For those of us who keep score, a couple of new data points in the web “ratings” game.
Editor and Publisher, relying on its corporate sibling Nielsen Online, ranks startribune.com the 18th-biggest newspaper site in March, with 2.36 million unique visitors. That’s a 34 percent jump from a year earlier.
Side note for the print-must-die crowd: E&P notes that the Seattle Post-Intelligencer, which abandoned its paper incarnation March 17, saw uniques fall 23 percent from a year earlier. Its still-in-print competitor, the Seattle Times, racked up a 70 percent gain.
Meanwhile, local alt-weekly City Pages, labeled by some a lagging web property, responded its first monthly report on page views: up about 10 percent from a year earlier, to 2.53 million. That roughly doubles MinnPost.com’s page views, by the way.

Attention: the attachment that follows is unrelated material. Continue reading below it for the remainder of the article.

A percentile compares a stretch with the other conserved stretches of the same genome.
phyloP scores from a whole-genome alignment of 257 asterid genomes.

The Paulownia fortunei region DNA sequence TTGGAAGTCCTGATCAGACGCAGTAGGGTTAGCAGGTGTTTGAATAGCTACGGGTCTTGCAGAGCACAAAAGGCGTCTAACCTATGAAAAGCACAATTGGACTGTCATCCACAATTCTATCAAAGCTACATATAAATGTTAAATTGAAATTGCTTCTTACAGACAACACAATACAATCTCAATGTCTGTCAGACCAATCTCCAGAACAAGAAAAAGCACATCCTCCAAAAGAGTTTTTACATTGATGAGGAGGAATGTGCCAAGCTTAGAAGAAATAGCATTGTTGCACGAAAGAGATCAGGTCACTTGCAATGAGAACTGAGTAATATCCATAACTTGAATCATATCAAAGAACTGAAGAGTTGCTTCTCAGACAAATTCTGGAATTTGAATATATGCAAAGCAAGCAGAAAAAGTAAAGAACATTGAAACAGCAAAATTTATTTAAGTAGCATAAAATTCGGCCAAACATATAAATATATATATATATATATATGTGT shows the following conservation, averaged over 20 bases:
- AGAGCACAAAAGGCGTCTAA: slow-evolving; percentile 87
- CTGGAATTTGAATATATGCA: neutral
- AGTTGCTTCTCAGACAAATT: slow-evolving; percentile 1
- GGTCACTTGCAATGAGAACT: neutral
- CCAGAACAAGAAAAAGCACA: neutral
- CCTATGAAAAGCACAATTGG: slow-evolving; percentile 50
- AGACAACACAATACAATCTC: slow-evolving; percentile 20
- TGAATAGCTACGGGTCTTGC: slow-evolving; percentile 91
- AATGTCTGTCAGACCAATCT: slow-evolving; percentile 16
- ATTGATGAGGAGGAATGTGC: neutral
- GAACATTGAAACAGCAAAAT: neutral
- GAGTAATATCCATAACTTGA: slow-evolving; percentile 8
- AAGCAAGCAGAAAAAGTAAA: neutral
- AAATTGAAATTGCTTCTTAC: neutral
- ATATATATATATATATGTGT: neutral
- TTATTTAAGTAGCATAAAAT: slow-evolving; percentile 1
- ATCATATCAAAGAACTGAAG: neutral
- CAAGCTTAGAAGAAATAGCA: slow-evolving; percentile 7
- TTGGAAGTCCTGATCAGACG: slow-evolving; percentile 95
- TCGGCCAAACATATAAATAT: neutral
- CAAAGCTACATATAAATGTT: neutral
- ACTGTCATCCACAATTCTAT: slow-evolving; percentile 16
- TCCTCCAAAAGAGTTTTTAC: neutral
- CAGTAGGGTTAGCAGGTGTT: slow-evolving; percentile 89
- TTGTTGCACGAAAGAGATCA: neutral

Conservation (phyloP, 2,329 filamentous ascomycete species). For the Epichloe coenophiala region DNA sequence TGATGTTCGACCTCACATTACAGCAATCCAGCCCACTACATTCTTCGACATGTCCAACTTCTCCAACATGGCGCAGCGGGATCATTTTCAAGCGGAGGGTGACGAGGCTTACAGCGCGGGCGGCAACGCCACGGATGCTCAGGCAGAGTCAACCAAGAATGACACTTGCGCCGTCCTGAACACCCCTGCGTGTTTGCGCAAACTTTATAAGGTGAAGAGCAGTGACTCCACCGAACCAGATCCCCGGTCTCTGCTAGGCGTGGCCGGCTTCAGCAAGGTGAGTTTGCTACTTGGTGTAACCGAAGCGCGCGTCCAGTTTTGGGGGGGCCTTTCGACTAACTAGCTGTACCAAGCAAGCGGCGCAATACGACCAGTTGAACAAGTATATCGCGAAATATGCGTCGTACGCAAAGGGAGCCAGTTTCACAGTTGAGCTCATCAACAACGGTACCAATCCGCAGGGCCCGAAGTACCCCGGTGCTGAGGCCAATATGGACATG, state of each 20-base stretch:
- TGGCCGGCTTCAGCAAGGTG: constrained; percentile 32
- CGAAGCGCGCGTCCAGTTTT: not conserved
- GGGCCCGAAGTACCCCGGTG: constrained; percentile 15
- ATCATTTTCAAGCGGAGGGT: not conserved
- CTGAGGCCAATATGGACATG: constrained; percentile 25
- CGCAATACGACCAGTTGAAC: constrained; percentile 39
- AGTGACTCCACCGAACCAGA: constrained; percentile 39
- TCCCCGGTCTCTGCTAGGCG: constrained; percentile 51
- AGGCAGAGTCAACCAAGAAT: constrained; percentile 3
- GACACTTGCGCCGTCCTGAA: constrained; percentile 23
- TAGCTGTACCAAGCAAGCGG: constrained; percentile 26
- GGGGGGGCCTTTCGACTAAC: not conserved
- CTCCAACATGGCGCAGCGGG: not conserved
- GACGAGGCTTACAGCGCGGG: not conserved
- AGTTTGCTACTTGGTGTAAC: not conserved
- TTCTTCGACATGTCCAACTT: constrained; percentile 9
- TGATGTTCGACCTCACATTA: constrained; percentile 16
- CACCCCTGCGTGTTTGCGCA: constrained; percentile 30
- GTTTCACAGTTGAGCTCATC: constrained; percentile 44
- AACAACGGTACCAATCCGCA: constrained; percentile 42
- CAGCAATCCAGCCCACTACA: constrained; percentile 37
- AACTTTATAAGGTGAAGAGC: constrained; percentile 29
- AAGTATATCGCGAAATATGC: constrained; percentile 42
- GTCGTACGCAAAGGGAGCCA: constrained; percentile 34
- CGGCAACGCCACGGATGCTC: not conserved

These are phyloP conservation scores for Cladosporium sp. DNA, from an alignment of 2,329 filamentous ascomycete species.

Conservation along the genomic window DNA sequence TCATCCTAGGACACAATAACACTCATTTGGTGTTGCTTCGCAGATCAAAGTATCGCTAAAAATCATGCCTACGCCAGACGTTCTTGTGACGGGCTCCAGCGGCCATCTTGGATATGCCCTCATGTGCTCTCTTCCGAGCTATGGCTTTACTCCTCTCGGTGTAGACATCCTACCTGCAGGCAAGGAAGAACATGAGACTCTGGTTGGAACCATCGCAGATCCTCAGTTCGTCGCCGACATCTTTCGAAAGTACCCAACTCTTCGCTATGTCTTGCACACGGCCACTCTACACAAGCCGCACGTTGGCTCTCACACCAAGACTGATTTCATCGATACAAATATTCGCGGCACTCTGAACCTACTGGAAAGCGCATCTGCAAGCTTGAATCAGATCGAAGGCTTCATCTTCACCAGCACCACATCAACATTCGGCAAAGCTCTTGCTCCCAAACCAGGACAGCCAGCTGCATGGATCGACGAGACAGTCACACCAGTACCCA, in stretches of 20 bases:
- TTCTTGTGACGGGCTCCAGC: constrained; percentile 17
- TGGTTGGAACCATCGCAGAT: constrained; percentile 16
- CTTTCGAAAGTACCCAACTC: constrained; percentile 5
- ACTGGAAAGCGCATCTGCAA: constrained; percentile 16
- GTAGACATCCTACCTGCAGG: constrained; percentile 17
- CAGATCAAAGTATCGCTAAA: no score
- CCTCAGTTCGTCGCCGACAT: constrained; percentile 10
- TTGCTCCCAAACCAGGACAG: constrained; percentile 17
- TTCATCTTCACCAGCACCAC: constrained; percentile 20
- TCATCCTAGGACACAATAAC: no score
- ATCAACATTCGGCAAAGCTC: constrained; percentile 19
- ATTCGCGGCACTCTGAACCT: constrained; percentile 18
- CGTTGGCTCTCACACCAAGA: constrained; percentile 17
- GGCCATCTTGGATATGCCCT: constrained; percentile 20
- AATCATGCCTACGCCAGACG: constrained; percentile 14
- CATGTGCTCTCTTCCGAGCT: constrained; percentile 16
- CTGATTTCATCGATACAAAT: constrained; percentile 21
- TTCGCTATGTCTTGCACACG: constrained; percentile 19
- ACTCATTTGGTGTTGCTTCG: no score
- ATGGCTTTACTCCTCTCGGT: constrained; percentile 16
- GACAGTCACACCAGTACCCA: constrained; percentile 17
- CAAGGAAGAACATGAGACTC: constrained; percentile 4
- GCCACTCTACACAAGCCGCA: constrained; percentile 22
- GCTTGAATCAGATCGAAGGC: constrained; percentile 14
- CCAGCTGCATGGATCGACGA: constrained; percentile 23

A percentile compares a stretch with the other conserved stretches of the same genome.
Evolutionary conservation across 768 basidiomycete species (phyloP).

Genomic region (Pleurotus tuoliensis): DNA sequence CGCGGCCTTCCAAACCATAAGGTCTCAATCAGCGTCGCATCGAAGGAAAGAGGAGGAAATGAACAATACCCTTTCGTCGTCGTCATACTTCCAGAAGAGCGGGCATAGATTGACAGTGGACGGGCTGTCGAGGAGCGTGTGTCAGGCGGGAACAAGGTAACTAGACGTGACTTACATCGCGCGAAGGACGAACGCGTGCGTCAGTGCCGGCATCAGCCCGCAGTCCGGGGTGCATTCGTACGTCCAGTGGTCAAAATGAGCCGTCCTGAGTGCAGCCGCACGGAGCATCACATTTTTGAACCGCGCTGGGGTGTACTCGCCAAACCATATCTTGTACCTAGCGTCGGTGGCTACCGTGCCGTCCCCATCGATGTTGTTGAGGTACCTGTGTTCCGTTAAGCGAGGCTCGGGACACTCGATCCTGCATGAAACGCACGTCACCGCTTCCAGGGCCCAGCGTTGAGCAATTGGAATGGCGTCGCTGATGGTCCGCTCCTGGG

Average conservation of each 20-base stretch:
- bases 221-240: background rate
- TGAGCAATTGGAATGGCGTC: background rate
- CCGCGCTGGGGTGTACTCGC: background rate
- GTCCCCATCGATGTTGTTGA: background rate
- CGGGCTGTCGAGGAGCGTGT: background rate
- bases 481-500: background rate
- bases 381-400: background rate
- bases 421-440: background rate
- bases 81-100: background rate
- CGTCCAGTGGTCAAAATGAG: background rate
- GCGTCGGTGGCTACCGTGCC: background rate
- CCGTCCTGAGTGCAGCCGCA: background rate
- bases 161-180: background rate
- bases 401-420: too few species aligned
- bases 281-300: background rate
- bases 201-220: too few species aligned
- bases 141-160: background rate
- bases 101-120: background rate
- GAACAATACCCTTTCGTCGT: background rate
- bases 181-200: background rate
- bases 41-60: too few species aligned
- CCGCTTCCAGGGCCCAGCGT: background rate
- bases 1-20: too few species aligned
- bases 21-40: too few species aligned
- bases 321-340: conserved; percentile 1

The rather breathy update from CP web editor Jen Boyles — who managed to get “whirlwind month” and “explosively growing” into her copy — says 40 percent of the growth is local, but the overall in-state/out-of-town mix is unclear. Boyles notes “news blogs” netted 385,000 views, led by the tale of a CNN anchor twice saying Northwest Airlines is “now serving penis.”
Your humble scribe, who is shy about whipping out such terms in print, can only envy such numbers, as Braublog racked up 140,000 March page views.
Boyles also reports that CP’s food blog totalled 115,000 page views, and the music blog held steady at 180,000 page views. There’s no specific data for T.D. Mischke’s new webcasts, or CP’s slideshows, designed as page-view honeypots.
Given that web design can inflate page views (think the Strib’s annoyingly paginated stories), it would be good to have “unique visitors” numbers in April. (That’s the number critics were comparing.) Still, CP deserves praise for responding to the web chatter with data. Hopefully, the cycle of information openness will explosively grow.